Learn to Forgive Because Bitterness is Bad For Your Health
Professor Stephen Post runs through the many reasons why it's beneficial to practice forgiveness, not the least of which is that anger and bitterness can lead to physical toil.
Stephen Post is a Professor of Preventive Medicine and the Director and Founder of the Center for Medical Humanities, Compassionate Care, and Bioethics at Stony Brook University. He was previously a professor in the School of Medicine at Case Western Reserve University and a Senior Research Scholar at the Becket Institute of St. Hugh’s College, Oxford University.
Post is also a Senior Fellow in the Center for the Study of Law and Religion at Emory University, and a Senior Advisor for the Positive Psychology Center at the University of Pennsylvania. His research has been supported by the National Institutes of Health and the National Endowment for the Humanities. A public intellectual, Post has appeared widely on television programs such as Nightline and 20/20.
Stephen Post: Forgiveness is an important expression of generosity of giving. Now it doesn’t mean that you need to be naïve. It doesn’t mean that forgiveness is as easy as the forgiveness researchers suggest. That’s the thing I would say, you know. I think to some degree forgiveness became a little bit of a cottage industry in the late 90s and folks came out with all kinds of quick self-help books on how to be forgiving. Here are the four stages, yada, yada, ya. But the reality is that when you’ve really been harmed by someone, when the hurt is deep and profound, these too easy approaches don’t do much. So what I argue and I believe have shown is that the best way to really get through those deeper hurts, you know, is first of all to concentrate on contributing to the lives of others because that gets the mind off the self and the problems of the self. You find a gratification in benefitting the people around you so it’s very, very good.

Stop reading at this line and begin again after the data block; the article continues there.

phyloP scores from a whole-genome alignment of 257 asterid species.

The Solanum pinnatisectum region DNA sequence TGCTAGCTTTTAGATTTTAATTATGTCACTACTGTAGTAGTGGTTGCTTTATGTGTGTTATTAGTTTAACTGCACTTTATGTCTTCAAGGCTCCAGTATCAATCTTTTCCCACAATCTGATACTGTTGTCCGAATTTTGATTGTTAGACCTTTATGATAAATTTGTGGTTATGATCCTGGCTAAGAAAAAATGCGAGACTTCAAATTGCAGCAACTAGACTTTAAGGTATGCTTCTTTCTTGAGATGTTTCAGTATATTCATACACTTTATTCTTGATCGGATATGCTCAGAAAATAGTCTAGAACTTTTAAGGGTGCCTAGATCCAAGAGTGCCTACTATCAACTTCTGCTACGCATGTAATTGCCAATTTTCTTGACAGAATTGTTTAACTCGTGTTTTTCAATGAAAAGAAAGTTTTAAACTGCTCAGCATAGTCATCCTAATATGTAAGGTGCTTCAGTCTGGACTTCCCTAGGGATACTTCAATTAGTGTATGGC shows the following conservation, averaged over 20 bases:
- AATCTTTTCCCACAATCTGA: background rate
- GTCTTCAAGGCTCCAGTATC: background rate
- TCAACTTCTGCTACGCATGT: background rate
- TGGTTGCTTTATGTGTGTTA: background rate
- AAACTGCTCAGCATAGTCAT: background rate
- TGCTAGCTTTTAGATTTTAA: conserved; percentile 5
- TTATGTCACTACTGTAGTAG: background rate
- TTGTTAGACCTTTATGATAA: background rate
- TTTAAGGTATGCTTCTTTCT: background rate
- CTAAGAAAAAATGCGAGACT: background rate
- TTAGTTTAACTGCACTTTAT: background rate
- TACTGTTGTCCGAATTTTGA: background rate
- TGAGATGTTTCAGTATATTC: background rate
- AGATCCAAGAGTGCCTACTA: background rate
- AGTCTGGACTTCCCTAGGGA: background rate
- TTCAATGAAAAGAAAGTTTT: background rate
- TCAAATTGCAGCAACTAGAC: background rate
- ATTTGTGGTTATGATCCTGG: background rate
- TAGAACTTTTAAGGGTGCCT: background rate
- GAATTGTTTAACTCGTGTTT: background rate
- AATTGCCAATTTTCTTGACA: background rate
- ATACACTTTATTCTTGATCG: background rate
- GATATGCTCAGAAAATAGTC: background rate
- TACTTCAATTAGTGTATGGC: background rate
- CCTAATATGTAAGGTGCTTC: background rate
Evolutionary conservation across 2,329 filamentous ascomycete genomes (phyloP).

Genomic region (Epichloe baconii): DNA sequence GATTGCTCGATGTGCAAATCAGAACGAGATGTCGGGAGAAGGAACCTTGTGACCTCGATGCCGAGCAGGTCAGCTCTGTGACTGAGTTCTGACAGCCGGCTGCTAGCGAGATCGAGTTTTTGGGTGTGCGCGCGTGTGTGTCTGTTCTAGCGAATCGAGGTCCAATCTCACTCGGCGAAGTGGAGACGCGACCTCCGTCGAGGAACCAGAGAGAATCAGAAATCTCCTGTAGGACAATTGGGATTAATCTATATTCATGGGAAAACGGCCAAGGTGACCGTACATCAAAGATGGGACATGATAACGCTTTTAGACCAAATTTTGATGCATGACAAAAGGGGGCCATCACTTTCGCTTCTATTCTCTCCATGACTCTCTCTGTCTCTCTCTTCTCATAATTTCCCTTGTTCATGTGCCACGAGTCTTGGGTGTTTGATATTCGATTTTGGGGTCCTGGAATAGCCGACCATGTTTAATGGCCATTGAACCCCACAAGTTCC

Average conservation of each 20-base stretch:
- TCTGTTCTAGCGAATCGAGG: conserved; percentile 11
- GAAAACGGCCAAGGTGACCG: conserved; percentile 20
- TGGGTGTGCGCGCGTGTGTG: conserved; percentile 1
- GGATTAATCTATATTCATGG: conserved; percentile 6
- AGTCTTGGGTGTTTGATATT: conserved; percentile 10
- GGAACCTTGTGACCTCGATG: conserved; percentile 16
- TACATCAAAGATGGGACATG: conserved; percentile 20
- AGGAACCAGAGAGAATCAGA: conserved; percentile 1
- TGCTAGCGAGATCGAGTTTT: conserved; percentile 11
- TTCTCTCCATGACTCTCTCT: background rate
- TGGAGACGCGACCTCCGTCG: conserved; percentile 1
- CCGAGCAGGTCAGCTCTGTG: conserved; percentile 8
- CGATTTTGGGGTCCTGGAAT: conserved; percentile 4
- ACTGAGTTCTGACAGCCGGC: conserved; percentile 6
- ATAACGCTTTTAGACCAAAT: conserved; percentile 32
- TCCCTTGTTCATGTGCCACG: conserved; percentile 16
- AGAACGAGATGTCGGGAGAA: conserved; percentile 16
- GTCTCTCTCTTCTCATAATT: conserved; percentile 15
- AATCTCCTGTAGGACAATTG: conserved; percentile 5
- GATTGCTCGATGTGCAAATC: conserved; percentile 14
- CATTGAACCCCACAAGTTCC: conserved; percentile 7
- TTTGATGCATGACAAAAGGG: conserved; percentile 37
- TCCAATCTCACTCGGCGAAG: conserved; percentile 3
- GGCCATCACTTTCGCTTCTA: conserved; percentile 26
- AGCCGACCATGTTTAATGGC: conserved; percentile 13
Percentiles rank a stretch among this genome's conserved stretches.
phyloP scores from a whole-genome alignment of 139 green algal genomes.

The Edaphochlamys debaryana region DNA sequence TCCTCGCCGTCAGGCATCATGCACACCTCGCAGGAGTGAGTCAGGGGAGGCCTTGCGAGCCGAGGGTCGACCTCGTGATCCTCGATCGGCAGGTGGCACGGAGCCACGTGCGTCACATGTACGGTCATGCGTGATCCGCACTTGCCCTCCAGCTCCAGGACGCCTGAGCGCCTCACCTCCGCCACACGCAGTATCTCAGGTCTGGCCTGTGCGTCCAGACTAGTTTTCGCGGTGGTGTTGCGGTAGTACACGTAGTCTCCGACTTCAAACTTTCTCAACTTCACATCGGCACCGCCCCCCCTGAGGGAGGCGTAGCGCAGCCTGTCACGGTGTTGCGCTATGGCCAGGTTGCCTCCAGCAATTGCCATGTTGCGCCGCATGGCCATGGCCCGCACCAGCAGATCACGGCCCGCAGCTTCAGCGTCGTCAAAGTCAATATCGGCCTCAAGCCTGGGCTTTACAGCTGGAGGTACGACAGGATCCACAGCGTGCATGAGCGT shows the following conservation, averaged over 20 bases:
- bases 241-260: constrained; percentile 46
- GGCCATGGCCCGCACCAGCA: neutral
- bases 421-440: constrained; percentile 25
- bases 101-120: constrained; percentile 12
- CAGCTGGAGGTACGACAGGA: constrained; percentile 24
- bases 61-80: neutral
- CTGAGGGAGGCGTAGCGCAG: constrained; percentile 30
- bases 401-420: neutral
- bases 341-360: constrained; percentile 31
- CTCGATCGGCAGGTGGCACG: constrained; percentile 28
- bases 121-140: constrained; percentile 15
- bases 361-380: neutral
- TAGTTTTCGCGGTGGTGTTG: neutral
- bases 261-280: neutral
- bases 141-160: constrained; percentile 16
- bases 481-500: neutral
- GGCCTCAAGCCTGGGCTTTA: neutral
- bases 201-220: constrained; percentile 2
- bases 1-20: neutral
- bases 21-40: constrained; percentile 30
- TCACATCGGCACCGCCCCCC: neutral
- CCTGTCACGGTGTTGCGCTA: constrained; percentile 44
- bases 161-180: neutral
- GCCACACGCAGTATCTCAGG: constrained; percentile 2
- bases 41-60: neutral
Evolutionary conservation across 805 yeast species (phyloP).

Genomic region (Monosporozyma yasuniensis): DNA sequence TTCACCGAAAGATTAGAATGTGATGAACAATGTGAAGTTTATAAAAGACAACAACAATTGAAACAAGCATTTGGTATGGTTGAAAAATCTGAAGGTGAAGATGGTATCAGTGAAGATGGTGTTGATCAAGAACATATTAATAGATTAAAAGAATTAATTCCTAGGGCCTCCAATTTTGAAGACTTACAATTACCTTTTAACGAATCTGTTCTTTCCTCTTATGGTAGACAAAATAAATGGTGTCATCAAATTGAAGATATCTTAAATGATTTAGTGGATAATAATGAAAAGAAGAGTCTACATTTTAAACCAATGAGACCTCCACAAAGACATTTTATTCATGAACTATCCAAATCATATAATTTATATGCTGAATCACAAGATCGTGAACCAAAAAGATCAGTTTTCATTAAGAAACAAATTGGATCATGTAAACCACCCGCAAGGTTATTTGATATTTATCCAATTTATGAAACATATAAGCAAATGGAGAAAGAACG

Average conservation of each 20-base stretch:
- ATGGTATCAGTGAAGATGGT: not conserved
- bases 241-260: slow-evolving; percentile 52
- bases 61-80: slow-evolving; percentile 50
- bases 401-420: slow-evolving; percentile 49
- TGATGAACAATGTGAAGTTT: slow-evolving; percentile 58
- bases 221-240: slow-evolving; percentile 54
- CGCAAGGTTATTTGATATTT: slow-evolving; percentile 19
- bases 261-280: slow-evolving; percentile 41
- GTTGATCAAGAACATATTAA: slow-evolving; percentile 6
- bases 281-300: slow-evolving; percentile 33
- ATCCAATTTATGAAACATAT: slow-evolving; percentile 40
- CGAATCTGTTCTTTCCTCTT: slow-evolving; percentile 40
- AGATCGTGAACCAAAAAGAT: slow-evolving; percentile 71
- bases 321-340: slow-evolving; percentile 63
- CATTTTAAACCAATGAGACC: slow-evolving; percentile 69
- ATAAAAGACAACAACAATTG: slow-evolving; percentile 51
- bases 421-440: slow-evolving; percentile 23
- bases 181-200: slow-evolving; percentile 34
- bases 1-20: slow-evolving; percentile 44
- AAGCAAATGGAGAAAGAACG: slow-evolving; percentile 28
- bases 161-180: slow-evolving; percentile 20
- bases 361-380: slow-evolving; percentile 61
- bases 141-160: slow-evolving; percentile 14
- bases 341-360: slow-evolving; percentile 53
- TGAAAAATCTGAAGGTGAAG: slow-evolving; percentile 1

The other thing is let time work its magic because the longer you get away from that point, that epicenter of deep hurt, once upon a time or a year ago or two years ago or three years ago, you know, you have a better chance of reinterpreting it and asking yourself well, maybe I could have handled this a little differently. Maybe I shouldn’t be demonizing that individual. Maybe it was something that I could have said a little better or looked at a little differently or interpreted differently. So I think that’s it. I think the key to forgiveness is giving it time and making sure that you’re enough focused on helping others that you just don’t get so wrapped up in yourself that you’re just – you’re caught up in destructive emotions. Because everybody knows that hostile emotions – anger, bitterness, rumination are very bad for your health, especially for your heart, your vasculature system. In fact, there was a cardiologist at Duke who looked back at people who took the Minnesota Multiphasic Personality Inventory in 1950, this thing, the MMPI. It’s a kind of a personality questionnaire, about 350 questions.